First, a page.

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date: 08 December 2022

From Descriptive to Normative Climate Change Narratives: Theoretical and Methodological Challengeslocked

From Descriptive to Normative Climate Change Narratives: Theoretical and Methodological Challengeslocked

  • Øyvind GjerstadØyvind GjerstadUniversity of Bergen
  •  and Kjersti FløttumKjersti FløttumUniversity of Bergen

Summary

As the effects of climate change begin to manifest themselves in different ways across the globe, scholars are increasingly interested in studying how such climate-related events are understood through narratives, or stories, and how the stories can be a precursor to action, at both individual and collective levels, to reduce emissions and to adapt to current and future changes. The future is also the object of narrative imaginings, in which expected or possible events form a narrative structure, comprising temporal and causal relations centered on a cast of characters, such as heroes, villains, and victims. Understanding how climate change narratives are constructed, how they circulate in society, and how they impact people’s understanding and willingness to act, may be of vital importance for developing the right communicative tools to stimulate action at all levels of society, from the individual to political institutions. This effort depends on contributions from a multitude of fields, such as climate science, psychology, sociology, linguistics, anthropology, and political science.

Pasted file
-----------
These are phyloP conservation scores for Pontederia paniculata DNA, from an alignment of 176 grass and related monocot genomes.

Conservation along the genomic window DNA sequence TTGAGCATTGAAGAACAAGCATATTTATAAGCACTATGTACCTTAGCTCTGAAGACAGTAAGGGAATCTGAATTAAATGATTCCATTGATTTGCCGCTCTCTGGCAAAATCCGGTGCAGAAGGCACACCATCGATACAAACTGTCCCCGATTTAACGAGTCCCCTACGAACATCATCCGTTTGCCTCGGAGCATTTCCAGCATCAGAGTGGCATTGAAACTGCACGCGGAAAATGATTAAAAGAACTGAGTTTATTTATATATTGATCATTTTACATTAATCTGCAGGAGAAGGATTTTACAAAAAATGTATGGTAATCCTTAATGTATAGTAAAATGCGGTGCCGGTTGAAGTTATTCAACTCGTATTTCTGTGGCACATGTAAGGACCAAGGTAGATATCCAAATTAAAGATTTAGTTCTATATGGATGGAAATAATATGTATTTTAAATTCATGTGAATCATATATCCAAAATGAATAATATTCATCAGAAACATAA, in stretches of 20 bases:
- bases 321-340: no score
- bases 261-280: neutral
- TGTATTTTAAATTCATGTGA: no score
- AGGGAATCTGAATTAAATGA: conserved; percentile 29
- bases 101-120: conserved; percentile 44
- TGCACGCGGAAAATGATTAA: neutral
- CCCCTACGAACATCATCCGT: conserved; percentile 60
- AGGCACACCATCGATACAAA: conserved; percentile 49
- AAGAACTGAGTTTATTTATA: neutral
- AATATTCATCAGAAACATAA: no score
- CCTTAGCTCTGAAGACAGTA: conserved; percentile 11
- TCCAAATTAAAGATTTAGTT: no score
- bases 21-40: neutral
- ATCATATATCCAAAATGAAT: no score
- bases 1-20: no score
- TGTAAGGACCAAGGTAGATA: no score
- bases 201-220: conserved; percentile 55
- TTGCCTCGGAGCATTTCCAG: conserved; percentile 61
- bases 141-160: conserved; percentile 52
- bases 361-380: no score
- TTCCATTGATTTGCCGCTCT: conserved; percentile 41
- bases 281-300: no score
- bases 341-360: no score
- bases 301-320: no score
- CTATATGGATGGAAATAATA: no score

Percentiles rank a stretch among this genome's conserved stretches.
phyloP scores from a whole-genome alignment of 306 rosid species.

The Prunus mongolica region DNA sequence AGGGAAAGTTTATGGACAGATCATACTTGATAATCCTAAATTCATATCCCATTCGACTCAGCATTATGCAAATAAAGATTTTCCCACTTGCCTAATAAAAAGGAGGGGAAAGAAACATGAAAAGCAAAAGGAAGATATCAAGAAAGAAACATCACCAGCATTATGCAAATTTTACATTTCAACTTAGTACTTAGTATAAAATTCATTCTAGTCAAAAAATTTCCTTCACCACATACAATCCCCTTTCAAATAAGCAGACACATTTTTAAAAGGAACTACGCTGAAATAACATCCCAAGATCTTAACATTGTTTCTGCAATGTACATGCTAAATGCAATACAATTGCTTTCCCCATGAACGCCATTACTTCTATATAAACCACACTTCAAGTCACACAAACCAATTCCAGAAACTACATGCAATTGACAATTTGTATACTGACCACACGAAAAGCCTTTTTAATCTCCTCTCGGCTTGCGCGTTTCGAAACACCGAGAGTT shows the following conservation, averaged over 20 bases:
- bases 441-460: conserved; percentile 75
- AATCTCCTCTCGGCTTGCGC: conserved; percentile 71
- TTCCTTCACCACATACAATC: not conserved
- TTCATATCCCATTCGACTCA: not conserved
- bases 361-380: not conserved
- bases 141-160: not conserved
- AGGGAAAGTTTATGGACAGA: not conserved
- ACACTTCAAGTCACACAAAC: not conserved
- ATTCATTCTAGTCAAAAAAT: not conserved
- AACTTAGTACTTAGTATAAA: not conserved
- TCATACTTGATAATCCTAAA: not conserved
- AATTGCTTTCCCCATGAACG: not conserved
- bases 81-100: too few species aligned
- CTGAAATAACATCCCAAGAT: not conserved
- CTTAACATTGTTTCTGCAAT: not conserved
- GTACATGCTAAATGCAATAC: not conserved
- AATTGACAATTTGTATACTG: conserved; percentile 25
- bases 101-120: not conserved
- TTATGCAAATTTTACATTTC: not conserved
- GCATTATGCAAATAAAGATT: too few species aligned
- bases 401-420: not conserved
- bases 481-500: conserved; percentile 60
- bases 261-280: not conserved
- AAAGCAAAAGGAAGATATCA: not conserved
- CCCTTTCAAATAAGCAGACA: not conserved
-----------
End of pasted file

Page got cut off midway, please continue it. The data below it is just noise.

Subjects

  • Psychology and Sociology

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